Siegfried Othmer, Ph.D., is Chief Scientist of The EEG Institute, and we have mentioned him before in the context of MindStream Academy and Dr. Adela Chirita-Emandi, who applies the Othmer method in her pediatrics practice in Romania.
Dr. Othmer, who wrote “Overview of Neurofeedback Mechanisms: Setting the Agenda for Research,” is interested not only in the applications of neurofeedback, but the underlying mechanisms of brain self-regulation. His curiosity is particularly intense in the areas of ADD (attention deficit disorder), the Anxiety-Depression spectrum, seizures, and — you guessed it — addictions.
Dr. Pretlow and many others believe that an addiction-prone person can become addicted to certain foods. Obviously, any information about addiction treatment will apply to the childhood obesity problem, and, of course, to the adult obesity problem.
Othmer proposes the “Regulatory Challenge” model of neurofeedback. The brain has native skills of self-regulation, but sometimes it jumps the track and needs to be reminded how to get back to its own intrinsic “timing and frequency relationships.” That is the “rewiring of the rewiring” we talked about last time. Neurofeedback shows the way, gives the brain a demonstration of how to tune itself up. It uses volitional control to train the subconscious brain processes that regulate a great number of bodily functions.
Speaking of a new field within a new field, Othmer describes his concept of neuro-regulation in the bio-electrical domain:
Neurofeedback can be seen as a generalization of what biofeedback has been traditionally concerned with. In the vernacular this has simply been called ‘relaxation,’ but in the scientific frame we are really concerned with self-regulation… The brain must be understood as an interacting network whose function is dependent on precise timing…
Physiologically speaking, he sees psychopathologies as “failures of brain internal communication.” But why do these communications fail? Because of “inappropriate activation at certain sites,” he says, or “inadequacies in communication within the networks.”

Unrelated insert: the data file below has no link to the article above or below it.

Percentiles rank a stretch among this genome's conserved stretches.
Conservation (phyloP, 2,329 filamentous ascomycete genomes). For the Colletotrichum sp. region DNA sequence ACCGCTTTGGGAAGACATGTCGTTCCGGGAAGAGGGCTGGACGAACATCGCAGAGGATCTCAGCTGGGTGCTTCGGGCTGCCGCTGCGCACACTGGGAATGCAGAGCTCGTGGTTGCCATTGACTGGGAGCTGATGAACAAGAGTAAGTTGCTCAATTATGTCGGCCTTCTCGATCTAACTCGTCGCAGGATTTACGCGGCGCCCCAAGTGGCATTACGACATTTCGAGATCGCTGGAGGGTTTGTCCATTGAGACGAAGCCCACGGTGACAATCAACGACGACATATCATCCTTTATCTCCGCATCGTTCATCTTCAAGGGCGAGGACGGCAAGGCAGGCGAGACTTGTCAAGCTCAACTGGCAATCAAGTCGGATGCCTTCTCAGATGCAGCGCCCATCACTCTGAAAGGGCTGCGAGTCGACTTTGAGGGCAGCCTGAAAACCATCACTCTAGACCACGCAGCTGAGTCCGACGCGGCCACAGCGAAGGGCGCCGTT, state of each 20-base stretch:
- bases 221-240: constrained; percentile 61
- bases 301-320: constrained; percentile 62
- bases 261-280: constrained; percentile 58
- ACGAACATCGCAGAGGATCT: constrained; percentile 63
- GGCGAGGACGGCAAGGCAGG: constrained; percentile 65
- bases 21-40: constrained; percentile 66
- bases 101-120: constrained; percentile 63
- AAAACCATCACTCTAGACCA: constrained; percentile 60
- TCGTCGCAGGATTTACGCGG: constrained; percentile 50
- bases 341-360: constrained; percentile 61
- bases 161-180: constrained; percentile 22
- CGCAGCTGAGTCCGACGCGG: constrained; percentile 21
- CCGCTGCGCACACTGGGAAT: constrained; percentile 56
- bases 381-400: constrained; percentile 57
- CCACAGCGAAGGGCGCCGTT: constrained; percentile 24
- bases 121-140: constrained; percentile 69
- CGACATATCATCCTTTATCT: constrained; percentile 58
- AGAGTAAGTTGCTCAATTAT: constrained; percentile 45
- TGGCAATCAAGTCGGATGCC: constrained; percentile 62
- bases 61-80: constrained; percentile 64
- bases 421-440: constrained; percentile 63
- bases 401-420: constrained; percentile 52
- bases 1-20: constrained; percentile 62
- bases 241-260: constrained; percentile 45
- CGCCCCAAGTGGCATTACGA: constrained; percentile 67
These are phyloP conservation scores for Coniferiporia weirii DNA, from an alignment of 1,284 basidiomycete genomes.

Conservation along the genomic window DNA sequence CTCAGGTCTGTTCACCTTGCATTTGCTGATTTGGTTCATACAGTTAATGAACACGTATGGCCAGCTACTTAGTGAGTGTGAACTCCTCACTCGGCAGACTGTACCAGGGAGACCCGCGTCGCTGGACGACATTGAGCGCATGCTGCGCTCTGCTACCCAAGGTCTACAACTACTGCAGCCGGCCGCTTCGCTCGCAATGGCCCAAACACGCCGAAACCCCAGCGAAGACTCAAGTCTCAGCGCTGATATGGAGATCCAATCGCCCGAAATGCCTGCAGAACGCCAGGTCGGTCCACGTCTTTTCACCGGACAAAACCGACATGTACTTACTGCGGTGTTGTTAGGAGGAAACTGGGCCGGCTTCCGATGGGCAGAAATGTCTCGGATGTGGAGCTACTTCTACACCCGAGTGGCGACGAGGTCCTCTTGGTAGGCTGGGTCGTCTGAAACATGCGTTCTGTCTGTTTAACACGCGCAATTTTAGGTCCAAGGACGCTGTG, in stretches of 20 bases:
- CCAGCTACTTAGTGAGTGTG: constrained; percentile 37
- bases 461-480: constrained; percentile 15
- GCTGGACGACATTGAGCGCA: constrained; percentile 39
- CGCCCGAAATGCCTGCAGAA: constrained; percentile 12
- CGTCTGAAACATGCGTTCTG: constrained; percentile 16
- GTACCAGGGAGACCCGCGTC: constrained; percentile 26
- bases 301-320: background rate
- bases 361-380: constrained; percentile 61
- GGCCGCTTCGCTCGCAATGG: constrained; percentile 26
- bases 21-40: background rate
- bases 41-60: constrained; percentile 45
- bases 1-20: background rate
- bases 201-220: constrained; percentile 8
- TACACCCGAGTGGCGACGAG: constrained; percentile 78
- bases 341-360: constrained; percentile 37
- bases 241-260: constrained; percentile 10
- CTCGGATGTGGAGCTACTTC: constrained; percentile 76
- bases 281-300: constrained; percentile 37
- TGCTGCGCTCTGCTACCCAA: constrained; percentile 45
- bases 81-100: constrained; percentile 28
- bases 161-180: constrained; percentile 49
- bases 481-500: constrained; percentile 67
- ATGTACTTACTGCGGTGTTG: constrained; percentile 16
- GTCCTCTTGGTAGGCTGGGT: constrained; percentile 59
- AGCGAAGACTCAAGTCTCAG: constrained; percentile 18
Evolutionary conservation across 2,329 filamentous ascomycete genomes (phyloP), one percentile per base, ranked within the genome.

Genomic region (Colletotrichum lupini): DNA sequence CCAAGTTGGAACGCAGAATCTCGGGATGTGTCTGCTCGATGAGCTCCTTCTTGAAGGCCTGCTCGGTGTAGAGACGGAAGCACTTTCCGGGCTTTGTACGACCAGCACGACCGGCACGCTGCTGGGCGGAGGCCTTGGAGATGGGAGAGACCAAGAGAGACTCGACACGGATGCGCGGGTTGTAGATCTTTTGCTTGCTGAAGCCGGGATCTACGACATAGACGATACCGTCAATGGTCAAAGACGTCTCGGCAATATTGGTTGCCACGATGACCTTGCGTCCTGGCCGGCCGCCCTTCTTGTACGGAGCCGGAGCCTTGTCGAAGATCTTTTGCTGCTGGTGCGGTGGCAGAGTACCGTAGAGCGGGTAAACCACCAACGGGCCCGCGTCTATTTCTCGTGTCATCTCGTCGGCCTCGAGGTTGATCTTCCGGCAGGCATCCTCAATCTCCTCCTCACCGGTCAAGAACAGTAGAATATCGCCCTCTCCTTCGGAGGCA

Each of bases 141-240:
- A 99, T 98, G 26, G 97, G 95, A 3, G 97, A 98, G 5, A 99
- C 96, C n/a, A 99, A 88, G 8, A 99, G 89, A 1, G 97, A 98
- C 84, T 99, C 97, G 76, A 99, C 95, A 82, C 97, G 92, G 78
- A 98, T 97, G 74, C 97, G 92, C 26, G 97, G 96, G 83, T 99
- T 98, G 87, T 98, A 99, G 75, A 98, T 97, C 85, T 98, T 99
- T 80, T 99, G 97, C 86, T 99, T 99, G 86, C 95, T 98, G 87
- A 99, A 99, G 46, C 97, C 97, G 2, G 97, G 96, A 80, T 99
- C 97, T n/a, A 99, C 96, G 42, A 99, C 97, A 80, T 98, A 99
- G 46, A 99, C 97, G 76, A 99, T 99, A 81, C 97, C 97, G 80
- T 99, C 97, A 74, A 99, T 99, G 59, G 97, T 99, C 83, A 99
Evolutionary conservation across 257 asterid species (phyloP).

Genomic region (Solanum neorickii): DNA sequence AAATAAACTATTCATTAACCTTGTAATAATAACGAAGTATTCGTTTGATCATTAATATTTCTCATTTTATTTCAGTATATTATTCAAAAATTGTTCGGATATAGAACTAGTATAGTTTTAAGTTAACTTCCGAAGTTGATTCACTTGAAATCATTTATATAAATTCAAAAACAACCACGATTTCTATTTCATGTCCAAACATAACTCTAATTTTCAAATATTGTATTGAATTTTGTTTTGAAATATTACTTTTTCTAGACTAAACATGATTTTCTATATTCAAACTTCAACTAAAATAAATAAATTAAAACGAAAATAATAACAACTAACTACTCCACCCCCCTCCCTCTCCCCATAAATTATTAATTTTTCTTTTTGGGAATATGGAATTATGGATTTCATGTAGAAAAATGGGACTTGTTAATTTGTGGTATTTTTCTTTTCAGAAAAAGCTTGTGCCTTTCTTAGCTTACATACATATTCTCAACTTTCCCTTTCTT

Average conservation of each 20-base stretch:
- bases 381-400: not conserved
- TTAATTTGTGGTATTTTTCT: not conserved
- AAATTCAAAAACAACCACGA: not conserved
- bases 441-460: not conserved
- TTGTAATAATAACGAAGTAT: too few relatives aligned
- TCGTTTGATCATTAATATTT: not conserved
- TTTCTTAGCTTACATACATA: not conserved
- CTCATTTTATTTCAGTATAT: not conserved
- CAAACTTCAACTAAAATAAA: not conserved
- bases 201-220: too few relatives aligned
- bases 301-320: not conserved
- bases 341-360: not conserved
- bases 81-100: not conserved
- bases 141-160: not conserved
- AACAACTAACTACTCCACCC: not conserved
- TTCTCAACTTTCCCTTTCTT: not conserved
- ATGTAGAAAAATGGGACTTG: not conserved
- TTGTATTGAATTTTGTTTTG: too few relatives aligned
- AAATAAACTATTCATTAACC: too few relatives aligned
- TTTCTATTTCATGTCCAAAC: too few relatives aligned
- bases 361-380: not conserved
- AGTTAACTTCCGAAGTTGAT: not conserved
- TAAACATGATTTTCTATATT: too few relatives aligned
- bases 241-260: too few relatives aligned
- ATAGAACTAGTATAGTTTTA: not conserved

The other reason would be, “inappropriate coupling between different EEG frequencies.” There is dysrhythmia. The timing is off, and the brain misfires just like an engine whose spark plugs aren’t right.
This model complements, but does not contradict, neurochemical models of brain dysfunction. Neurochemical models are completely incapable on their own of yielding an understanding of the temporal dynamics of brain function, for which we must rely on bioelectrical models that can describe the time course of brain events.
The author notes that, because it’s considered a non-medical procedure, neurofeedback is probably destined to remain classified as “complementary” or “alternative” medicine, and also that it’s unlikely to be covered by insurance.
On the plus side, neurofeedback is non-invasive and does not require hospitalization or pharmaceuticals. It is effective on a wide range of psychopathologies and clinical syndromes and even neurological deficits and organic brain disorders.
The training can moderate our fears as well as regulate our drives such as appetite, thrill-seeking, and drug-seeking… By working with the EEG directly, the scope of our impact enlarges to all functions under the active management by the central nervous system.
Anything in the body that is run by the central nervous system can be improved by neurofeedback, that’s the promise. As we mentioned last time, the great thing about all this, in Othmer’s view, is that we don’t need to totally understand every detail in order to use the technology. Neurofeedback works despite the fact that we don’t yet know all the brain’s secrets.
Over time, learning occurs and brain behavior improves. Neurofeedback can therefore be considered ‘behavior mod for the brain.’ Through thousands of cues per minute, based on increasingly sophisticated analysis of the EEG, the brain is shaped toward improved self-regulation.
Once the rewiring has been rewired and self-regulation re-established, “the defining aspects of the condition will no longer meet criteria to sustain a diagnosis,” according to Othmer. In other words, the patient will be well and equipped to get on with life.
Your responses and feedback are welcome!
Source: “Overview of Neurofeedback Mechanisms: Setting the Agenda for Research,” EEG Info, 07/07
Image by Dr. Bernhard Wandernoth, used with permission. (Dr. Othmer says of the diagram, “It helps to concretize what is sometimes thought of as a process shrouded in mystery.”)